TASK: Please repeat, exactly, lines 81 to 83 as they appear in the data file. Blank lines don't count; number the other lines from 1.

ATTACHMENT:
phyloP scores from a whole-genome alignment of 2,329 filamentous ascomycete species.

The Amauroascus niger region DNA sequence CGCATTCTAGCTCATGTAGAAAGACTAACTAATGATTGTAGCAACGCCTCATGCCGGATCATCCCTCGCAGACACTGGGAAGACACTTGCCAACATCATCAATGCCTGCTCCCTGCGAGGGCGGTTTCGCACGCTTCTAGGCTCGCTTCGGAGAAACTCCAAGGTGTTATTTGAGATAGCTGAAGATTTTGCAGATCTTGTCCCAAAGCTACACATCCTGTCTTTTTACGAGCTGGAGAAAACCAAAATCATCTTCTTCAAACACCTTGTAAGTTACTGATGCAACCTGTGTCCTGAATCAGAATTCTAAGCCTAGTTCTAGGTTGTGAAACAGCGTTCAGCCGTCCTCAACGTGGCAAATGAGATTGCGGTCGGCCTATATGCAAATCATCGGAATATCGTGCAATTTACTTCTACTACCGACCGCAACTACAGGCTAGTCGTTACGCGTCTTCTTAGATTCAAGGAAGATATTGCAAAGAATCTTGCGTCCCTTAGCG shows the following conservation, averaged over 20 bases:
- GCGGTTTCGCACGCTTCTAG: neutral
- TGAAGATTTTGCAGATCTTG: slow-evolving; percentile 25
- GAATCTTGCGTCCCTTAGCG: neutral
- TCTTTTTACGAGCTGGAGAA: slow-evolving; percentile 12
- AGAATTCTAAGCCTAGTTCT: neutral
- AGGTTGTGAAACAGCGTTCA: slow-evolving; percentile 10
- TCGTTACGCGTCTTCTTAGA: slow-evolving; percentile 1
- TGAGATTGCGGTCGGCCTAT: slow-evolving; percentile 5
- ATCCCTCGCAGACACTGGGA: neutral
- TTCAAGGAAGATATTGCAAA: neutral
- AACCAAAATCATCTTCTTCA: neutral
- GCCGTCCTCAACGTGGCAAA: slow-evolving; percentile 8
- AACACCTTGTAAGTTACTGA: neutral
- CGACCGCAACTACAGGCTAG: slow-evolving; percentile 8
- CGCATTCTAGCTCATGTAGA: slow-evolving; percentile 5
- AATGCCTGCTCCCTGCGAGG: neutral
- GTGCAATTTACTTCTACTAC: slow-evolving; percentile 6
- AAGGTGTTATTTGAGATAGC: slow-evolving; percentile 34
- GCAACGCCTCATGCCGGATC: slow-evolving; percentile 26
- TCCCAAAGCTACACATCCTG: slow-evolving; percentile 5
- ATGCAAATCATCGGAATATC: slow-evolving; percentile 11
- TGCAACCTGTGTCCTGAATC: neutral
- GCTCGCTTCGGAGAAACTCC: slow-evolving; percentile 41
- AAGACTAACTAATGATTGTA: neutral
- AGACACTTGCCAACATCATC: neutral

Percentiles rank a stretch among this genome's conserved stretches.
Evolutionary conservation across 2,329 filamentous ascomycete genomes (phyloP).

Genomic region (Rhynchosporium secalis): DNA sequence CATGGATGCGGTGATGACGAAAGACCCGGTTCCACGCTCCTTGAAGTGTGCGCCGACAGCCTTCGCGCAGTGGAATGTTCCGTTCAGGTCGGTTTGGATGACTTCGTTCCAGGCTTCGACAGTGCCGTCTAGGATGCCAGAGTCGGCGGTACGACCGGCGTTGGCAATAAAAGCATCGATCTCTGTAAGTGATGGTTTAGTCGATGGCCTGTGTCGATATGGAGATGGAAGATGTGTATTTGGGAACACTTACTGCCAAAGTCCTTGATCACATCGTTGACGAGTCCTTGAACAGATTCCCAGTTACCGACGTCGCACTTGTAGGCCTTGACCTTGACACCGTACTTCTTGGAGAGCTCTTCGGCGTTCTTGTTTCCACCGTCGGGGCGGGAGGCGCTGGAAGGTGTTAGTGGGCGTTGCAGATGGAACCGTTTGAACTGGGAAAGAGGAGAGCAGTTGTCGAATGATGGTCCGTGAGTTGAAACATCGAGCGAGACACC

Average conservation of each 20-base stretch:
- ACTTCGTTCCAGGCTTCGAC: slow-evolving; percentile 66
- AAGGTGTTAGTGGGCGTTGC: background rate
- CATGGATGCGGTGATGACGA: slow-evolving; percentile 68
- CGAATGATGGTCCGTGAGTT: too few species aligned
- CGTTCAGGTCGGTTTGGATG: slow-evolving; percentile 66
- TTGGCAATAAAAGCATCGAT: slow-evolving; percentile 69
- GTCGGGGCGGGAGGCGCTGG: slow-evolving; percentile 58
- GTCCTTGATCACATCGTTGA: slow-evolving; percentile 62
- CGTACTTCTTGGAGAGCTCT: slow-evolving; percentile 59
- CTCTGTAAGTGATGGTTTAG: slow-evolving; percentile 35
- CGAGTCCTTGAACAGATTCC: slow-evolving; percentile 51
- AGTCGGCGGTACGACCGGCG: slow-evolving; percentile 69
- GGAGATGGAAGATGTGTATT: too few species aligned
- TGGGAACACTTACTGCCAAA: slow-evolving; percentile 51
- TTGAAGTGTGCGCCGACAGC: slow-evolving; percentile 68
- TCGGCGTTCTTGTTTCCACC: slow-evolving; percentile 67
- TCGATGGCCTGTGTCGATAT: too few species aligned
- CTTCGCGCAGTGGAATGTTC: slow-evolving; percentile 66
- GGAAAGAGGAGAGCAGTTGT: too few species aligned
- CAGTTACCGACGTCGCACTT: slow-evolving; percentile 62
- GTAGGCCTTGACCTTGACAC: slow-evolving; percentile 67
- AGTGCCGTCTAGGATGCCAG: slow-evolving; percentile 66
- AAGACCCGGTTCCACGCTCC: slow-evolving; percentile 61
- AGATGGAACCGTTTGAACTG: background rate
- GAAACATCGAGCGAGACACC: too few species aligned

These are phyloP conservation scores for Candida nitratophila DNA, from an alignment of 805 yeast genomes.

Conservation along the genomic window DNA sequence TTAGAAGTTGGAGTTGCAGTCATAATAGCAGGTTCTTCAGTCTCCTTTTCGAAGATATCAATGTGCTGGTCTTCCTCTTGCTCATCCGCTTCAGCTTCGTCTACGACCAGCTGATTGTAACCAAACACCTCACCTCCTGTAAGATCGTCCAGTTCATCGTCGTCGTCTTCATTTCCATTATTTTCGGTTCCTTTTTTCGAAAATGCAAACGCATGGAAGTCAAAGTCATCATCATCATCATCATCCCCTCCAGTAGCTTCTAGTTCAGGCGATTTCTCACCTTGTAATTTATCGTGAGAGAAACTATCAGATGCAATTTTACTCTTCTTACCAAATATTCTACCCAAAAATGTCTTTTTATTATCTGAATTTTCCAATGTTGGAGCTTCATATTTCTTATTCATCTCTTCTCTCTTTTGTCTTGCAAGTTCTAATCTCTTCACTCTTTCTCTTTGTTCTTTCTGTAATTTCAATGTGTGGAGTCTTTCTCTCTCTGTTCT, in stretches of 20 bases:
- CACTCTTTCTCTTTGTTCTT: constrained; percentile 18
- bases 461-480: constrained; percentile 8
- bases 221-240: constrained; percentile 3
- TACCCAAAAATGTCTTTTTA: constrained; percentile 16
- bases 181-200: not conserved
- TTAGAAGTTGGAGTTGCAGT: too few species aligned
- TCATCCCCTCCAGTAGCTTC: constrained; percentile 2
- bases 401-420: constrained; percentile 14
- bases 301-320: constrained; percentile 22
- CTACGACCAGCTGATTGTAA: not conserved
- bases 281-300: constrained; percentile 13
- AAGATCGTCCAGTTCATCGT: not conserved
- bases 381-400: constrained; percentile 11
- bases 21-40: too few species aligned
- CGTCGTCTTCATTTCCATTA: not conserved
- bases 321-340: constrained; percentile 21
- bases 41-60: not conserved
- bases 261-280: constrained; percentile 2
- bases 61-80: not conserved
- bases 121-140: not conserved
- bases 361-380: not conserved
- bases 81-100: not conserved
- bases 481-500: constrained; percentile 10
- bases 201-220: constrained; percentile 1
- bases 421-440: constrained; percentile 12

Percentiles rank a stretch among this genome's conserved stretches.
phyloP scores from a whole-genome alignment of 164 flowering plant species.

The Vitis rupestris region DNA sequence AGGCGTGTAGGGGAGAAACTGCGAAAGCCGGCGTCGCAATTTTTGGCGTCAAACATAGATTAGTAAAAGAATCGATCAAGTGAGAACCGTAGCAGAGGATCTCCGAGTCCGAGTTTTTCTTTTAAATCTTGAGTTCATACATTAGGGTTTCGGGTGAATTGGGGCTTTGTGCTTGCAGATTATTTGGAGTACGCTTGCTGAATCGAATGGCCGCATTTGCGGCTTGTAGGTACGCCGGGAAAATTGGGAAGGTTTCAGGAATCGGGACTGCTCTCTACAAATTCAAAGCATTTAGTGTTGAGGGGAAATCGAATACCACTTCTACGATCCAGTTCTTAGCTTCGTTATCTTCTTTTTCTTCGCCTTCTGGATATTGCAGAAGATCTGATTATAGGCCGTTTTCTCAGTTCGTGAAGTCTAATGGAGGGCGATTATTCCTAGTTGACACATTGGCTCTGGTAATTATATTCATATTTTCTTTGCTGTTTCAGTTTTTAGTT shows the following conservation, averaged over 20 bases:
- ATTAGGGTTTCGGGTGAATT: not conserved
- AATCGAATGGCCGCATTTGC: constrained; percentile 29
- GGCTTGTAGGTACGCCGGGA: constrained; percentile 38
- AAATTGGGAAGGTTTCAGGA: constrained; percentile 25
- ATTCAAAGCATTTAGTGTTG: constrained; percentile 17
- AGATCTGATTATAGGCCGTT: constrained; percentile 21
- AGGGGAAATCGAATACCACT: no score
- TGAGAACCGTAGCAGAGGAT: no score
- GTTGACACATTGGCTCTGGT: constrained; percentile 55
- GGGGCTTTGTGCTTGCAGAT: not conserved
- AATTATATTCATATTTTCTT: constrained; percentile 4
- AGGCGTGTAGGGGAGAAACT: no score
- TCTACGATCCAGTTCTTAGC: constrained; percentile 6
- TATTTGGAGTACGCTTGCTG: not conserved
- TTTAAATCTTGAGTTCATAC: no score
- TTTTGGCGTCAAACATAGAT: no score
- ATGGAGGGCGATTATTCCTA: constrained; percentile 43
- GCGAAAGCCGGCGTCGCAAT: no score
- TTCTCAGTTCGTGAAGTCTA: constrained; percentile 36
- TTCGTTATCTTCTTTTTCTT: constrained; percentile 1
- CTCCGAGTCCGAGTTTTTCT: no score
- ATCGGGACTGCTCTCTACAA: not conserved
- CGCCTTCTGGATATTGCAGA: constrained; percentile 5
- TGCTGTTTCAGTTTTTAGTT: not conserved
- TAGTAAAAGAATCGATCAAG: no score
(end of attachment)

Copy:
- bases 481-500: constrained; percentile 10
- bases 201-220: constrained; percentile 1
- bases 421-440: constrained; percentile 12